We left the Loading Ready Run panel and headed back into the theater line for our next and final panel of PAX South, Virtual Reality: A Paradigm Shift for Gaming. Alex Schwartz from Owlchemy Labs, Aaron Lemke from Unello Design, Dawn Rivers from Harmonix, Patrick Curry and Pete Moss from Unity and Robert Brakenridge from Omni took the stage and described their opinions of the future of virtual reality. I was very impressed by Aaron Lemke’s thoughts and viewpoints. He described a future where VR could be used to help with PTSD, helping to calm nerves, helping to bring people into a meditative state and potentially rid the world of pain reliever medications by substituting in Virtual Reality experiences in their place. His tree hugging hippie type attitude was a refreshing change from the “how do we profit and which horror/shooter experience should we port first” I’ve seen a lot of in VR trends.
After the VR panel, our PAX South was done. We took the long way out and watched as the Tabletop area, Exhibit Hall, Handheld Lounge and Bandland were being packed away to haul out.
The San Antonio Convention Center was an awesome space for Penny Arcade Expo. The future looks bright for the space. They just need to get more vendors to make it more of an exposition and less of a “South Texas board game meetup with a few video game demos.” I was disappointed that they didn’t even have a strong Tabletop presence as Wizards of the Coast, Paizo, Looney Labs, etc weren’t present in either the Expo Hall or the Tabletop area. I hope next year will be better for those that attend PAX South and it becomes home for some people. I won’t be revisiting.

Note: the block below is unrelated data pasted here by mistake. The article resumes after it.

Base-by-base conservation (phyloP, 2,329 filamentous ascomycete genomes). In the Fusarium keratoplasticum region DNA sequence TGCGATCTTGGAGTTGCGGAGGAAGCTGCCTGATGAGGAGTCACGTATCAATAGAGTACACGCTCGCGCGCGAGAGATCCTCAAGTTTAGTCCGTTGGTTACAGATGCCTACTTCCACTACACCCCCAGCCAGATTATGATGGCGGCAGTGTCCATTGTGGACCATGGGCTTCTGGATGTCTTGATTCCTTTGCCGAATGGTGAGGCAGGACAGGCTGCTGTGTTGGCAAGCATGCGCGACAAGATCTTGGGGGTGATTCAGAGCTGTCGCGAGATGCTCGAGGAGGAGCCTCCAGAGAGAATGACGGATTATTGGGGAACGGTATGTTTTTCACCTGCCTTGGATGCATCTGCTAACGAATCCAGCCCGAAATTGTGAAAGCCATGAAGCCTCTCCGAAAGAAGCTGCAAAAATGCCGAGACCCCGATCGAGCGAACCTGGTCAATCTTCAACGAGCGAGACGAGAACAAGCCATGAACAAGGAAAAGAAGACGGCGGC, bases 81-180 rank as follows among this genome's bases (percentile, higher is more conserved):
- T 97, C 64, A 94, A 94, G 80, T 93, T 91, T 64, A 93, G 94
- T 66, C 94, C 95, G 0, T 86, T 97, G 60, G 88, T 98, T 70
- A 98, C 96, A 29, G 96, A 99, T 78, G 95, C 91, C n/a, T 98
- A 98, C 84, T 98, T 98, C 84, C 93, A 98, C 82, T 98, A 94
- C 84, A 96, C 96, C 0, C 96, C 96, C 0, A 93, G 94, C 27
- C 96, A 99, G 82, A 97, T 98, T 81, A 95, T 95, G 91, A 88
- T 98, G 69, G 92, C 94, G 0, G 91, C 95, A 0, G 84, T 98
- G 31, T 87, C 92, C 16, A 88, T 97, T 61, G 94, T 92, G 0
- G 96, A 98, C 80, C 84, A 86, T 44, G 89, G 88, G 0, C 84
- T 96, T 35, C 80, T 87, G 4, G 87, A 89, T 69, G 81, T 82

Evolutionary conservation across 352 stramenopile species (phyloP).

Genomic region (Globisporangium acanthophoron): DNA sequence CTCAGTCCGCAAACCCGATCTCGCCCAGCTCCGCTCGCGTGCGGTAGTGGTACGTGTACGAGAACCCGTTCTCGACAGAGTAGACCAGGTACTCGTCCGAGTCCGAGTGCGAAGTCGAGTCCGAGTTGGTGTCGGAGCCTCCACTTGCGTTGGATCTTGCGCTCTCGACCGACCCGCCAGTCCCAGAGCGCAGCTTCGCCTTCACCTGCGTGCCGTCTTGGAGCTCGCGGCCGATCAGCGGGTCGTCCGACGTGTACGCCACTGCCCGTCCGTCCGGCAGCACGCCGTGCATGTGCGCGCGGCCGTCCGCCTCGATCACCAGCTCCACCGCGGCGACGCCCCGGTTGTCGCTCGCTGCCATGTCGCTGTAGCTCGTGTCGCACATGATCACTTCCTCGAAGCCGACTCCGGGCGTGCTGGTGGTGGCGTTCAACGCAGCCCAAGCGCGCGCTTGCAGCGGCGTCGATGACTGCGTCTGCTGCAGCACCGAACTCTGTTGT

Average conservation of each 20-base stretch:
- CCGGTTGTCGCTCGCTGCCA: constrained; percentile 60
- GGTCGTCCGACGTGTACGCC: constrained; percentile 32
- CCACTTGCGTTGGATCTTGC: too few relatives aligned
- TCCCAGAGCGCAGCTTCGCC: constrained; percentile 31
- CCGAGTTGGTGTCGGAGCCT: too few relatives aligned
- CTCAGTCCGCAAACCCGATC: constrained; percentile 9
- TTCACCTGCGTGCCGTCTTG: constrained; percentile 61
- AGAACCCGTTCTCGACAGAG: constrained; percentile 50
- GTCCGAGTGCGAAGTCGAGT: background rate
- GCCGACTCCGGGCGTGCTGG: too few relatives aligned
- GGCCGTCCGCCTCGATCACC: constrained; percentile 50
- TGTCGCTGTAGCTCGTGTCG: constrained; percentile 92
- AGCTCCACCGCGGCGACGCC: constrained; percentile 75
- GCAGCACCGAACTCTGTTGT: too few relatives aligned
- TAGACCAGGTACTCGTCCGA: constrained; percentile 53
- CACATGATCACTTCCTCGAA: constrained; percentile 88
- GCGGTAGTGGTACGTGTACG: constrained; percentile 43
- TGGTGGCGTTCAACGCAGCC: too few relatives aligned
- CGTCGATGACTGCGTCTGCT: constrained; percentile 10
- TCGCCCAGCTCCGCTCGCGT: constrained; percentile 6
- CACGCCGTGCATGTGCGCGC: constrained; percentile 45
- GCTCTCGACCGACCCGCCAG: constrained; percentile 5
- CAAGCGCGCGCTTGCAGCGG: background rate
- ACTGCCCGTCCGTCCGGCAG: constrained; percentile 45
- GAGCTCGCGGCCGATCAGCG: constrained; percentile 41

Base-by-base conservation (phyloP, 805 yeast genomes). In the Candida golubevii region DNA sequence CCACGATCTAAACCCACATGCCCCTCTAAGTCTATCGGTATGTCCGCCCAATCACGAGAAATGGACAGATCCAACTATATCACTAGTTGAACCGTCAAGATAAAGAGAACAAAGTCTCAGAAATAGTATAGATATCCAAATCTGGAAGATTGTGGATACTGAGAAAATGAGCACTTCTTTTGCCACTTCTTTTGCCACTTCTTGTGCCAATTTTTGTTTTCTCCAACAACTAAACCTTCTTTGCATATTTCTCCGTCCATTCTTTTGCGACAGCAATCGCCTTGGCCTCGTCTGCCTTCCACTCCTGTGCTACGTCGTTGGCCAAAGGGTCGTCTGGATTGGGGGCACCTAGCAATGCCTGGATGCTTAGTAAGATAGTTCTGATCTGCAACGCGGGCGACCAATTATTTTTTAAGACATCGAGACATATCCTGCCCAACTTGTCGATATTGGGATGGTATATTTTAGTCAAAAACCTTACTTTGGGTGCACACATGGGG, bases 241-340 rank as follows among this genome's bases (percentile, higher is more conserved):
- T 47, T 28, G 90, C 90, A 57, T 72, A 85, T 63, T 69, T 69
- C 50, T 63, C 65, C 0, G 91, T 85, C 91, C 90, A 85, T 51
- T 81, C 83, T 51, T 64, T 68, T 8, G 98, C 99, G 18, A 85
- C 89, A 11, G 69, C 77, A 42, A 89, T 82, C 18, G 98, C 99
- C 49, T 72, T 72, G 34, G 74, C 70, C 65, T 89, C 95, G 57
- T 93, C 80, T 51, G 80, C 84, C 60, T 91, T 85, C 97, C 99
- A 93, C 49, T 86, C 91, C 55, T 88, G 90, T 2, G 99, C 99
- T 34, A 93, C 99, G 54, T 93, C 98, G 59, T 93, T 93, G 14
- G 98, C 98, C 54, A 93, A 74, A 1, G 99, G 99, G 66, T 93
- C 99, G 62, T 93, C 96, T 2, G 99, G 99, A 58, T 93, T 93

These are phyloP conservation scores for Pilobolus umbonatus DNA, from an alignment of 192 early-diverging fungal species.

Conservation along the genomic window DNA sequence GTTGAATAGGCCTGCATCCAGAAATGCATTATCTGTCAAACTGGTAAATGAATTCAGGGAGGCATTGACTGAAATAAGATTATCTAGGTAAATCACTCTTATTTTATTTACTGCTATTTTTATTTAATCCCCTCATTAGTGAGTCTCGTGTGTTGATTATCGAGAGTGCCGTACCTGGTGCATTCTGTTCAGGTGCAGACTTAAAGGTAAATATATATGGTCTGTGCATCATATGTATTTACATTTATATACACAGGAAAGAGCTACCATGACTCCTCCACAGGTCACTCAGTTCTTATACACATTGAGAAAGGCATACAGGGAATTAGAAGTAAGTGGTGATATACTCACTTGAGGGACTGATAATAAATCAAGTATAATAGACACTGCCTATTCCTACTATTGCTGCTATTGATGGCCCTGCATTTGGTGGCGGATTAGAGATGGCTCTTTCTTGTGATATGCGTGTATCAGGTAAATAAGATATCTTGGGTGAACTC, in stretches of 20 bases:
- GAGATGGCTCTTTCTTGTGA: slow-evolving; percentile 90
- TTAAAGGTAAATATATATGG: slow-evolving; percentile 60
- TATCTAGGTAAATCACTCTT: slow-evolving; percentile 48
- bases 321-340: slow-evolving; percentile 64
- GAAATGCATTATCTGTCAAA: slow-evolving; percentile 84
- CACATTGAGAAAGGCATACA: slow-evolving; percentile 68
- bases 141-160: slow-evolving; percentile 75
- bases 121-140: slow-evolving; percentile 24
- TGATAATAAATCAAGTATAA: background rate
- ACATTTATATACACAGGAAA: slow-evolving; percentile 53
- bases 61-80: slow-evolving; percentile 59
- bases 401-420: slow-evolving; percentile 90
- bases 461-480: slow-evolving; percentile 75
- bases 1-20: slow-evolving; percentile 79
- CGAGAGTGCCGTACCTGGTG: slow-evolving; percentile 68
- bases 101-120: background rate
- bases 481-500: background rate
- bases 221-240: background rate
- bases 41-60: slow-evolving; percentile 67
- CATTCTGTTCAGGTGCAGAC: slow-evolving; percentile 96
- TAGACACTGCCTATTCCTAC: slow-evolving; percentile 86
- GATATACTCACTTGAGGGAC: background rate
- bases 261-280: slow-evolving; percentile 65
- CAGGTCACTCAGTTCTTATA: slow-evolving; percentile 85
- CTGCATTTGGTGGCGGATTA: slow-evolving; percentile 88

After our PAX concluded, we headed to Pearl Brewery, which has a ton of restaurants and an amphitheater in the “northern expansion” of the San Antonio Riverwalk. We decided on a restaurant when we got there and settled on La Gloria, a Tex Mex eatery that specialized in Mexican style street food. I got a Mexican Pizza and my wife got a tostada and we really could have split the pizza as it was enormous! We split a slice of Tres Leche cake for first dessert and then headed across the street to Lick for ice cream. We had a scoop of Texas Sheet Cake ice cream and a scoop of Hill Country Honey and Vanilla Bean ice cream. It was a tasty experience and the first that felt like a different experience than what we’d get today in San Francisco. That said, it was definitely a hipster area, and I could see La Gloria or Lick style restaurants popping up locally in The Mission at any time.
We made another trip to H-E-B and one to CVS in search of a less restrictive ankle brace as my ankle was healing and I needed something a bit more flexible to support it and then headed back to our hotel.